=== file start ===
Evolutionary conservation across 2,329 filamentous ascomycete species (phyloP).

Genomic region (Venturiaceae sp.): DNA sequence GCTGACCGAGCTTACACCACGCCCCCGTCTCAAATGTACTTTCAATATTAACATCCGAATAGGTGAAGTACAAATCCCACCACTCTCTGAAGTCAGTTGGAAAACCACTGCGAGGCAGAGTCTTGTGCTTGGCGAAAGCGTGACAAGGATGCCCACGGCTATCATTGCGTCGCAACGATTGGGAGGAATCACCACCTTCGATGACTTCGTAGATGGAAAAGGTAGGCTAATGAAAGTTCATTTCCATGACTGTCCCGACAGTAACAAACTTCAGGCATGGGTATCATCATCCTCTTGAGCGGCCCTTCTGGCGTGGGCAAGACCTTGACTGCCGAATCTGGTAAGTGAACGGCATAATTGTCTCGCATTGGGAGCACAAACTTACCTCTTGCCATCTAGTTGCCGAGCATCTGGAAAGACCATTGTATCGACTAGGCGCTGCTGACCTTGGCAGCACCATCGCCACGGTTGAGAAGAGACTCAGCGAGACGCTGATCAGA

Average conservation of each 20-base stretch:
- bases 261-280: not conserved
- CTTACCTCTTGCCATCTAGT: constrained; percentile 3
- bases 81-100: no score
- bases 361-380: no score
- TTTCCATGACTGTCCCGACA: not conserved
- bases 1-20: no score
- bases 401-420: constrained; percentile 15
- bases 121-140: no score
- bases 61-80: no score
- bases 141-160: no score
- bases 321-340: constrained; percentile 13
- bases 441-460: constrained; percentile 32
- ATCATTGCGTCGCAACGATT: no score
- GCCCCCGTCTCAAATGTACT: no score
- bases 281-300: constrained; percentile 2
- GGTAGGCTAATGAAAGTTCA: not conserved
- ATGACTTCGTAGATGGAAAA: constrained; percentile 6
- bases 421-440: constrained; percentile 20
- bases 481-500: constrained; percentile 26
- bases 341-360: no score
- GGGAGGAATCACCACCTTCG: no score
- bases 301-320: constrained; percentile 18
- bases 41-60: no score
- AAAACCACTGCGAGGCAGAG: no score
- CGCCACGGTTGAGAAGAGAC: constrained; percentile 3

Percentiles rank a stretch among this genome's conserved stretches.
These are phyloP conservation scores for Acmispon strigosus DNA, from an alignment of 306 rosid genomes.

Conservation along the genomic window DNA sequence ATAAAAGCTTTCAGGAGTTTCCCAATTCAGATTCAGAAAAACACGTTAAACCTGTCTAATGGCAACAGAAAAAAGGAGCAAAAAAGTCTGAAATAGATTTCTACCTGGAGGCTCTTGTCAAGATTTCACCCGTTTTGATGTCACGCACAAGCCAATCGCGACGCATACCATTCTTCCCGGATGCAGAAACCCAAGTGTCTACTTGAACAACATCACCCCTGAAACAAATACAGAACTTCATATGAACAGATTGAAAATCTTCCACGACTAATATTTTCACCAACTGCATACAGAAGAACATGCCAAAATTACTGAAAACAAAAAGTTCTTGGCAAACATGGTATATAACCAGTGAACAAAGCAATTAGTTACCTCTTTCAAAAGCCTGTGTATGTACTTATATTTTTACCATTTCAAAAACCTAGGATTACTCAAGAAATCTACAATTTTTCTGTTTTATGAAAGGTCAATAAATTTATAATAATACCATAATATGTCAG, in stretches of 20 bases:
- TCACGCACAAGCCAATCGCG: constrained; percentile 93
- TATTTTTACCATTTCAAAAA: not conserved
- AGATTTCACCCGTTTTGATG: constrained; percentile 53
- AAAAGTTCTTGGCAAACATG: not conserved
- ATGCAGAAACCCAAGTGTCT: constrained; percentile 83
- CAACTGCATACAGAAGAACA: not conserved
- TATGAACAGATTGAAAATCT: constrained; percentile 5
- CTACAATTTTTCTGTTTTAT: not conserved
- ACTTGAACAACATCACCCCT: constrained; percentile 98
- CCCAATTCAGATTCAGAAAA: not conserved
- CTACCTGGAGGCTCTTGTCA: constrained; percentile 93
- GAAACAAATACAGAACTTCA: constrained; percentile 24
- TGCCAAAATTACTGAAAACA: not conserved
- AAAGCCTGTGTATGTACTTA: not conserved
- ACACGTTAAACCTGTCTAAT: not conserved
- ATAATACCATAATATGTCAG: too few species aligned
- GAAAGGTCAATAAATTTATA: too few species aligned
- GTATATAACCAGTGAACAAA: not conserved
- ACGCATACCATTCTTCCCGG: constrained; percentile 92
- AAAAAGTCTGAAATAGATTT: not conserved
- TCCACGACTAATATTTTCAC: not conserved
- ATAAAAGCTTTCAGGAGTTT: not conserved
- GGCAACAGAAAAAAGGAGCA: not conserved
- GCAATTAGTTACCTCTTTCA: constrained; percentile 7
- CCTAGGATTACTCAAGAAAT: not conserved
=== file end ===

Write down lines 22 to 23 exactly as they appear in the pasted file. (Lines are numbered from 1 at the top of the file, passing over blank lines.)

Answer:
- bases 481-500: constrained; percentile 26
- bases 341-360: no score